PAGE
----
Factors influencing Exchange Rates
i. Inflation: Other things being equal, a country experiencing a high rate of inflation will experience a lower demand for its goods while its trading partners goods whose rate of inflation is low will now appear cheaper to citizens who will thus buy more. Thus demand for its currency will decrease while the demand for its trading partners' currencies will increase, and both the factors will cause a depreciation in the external value of its currency. If on the other hand, a domestic rate of inflation is lower than that of its trading partners these factors will be expected to work in reverse.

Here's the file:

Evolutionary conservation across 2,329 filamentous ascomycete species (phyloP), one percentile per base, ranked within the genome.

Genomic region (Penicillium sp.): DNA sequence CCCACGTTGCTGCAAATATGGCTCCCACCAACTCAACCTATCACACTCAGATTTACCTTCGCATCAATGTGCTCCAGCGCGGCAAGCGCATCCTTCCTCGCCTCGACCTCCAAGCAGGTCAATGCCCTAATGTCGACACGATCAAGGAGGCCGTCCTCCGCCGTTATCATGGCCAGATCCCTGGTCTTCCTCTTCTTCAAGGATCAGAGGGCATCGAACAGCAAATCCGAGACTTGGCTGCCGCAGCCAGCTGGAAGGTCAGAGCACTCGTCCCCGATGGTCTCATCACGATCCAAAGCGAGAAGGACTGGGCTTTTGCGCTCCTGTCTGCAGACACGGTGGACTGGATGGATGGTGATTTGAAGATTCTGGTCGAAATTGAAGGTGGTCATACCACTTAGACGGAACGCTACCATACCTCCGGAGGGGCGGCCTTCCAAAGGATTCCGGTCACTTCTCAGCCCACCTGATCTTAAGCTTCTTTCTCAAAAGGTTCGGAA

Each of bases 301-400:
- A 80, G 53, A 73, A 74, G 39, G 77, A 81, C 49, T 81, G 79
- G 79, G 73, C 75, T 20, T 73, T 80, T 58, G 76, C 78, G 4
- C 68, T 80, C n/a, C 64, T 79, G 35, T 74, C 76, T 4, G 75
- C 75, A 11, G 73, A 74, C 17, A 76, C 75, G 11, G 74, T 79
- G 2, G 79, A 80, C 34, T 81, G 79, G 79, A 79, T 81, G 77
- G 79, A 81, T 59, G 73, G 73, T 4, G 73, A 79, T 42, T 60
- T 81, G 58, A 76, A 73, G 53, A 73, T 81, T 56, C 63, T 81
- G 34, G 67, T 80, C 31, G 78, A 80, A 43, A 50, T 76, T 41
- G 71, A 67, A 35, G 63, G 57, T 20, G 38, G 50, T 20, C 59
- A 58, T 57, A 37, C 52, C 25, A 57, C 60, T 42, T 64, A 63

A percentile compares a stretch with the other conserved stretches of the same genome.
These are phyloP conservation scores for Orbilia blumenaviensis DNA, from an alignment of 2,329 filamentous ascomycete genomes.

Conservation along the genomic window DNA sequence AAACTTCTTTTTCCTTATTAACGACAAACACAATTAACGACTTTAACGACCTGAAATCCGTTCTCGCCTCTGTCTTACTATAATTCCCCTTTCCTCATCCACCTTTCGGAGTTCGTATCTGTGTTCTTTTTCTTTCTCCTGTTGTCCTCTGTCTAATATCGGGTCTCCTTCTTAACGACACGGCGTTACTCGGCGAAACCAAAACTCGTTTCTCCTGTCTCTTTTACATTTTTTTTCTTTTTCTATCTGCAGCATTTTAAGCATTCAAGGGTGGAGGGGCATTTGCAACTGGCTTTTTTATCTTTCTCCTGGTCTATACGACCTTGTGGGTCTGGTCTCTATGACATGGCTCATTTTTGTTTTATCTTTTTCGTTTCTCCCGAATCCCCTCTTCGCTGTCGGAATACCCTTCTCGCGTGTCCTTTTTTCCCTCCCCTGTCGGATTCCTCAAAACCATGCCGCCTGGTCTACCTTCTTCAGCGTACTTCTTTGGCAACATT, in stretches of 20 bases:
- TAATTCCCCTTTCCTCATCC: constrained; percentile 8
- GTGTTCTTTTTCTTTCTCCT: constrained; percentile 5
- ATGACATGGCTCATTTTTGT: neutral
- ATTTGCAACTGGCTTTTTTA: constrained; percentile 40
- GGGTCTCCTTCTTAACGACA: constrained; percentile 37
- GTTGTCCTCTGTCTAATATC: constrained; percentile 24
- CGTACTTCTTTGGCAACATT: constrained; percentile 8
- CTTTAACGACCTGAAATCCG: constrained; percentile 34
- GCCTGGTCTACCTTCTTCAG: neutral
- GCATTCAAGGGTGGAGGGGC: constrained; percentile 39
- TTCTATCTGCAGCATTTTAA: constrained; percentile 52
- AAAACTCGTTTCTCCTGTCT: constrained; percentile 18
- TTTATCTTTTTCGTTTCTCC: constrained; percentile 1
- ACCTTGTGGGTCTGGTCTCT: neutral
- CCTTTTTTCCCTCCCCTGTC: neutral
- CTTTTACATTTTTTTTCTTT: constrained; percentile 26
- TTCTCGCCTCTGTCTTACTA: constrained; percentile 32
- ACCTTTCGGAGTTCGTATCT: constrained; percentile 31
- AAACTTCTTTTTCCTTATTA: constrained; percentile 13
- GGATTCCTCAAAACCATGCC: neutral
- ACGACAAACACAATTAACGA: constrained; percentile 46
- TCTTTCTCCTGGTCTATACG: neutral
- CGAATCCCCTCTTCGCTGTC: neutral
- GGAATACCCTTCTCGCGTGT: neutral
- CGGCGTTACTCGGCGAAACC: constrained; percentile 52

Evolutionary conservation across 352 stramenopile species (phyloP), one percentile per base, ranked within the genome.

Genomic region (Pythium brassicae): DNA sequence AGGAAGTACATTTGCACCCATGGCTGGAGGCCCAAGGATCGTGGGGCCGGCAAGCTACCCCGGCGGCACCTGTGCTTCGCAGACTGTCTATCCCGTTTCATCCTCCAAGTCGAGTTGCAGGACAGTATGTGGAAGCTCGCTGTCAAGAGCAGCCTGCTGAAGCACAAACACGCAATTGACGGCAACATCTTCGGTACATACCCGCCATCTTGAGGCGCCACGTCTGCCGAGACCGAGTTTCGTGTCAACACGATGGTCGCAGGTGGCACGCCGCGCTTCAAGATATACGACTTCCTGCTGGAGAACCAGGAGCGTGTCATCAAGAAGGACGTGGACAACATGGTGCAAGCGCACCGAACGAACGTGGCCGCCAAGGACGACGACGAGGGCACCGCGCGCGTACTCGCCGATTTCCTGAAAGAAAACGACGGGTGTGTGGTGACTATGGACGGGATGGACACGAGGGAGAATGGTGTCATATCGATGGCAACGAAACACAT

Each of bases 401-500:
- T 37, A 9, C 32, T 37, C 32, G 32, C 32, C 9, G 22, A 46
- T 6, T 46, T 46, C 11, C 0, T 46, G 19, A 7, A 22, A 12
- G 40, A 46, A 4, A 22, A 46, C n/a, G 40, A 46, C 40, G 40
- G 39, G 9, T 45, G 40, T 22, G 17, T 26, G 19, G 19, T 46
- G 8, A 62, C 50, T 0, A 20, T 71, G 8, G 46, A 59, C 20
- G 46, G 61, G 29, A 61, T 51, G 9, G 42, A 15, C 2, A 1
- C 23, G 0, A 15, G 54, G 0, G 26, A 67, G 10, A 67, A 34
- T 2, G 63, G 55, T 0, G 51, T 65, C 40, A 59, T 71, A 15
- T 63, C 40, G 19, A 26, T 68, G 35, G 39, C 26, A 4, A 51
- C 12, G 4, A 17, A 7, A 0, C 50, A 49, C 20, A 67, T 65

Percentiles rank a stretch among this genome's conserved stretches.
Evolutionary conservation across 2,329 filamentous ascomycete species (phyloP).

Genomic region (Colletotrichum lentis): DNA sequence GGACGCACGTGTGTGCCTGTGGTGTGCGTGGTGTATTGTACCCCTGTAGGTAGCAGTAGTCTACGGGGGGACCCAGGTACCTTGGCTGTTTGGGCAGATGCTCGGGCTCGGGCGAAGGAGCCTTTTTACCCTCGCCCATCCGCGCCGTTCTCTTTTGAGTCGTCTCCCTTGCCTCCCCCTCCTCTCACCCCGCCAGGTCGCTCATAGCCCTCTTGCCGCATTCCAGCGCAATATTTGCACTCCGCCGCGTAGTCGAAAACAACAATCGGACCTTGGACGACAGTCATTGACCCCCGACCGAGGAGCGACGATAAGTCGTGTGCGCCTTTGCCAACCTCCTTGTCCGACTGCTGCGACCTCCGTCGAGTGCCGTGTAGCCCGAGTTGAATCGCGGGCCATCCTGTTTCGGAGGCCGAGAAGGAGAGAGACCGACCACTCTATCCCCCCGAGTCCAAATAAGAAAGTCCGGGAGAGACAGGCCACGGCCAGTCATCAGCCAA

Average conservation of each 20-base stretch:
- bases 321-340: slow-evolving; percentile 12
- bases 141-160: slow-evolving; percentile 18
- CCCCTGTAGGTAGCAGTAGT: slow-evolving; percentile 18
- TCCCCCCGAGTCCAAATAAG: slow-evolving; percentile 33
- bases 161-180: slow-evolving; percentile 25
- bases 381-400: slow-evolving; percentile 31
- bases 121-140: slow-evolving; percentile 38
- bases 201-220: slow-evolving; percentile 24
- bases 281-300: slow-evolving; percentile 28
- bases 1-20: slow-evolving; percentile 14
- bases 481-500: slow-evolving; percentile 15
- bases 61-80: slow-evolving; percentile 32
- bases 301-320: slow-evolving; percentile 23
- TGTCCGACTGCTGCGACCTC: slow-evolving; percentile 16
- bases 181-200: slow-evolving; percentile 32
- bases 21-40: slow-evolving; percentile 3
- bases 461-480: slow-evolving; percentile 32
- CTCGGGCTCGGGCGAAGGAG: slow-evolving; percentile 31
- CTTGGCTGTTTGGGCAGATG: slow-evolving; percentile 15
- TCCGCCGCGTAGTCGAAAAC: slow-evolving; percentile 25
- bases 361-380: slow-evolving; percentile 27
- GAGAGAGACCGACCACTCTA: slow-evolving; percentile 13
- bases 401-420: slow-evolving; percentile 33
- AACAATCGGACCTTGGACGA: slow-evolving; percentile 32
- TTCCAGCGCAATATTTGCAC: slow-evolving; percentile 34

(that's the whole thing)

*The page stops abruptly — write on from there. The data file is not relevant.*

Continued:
ii. Non-trading factors: Exchange rates re also influenced by invisible trade, interest rates, capital movement speculation and government activities.
iii. Confidence: A vital factor in determining the exchange rate is confidence that most large companies "buy forward" i.e. they buy foreign currency ahead of their needs. They are thus very sensitive to factors which may influence future acts such as inflation and government policy.
Thus, the exchange rate at any particular moment is more likely to reflect the anticipated situation on country rather than the present one.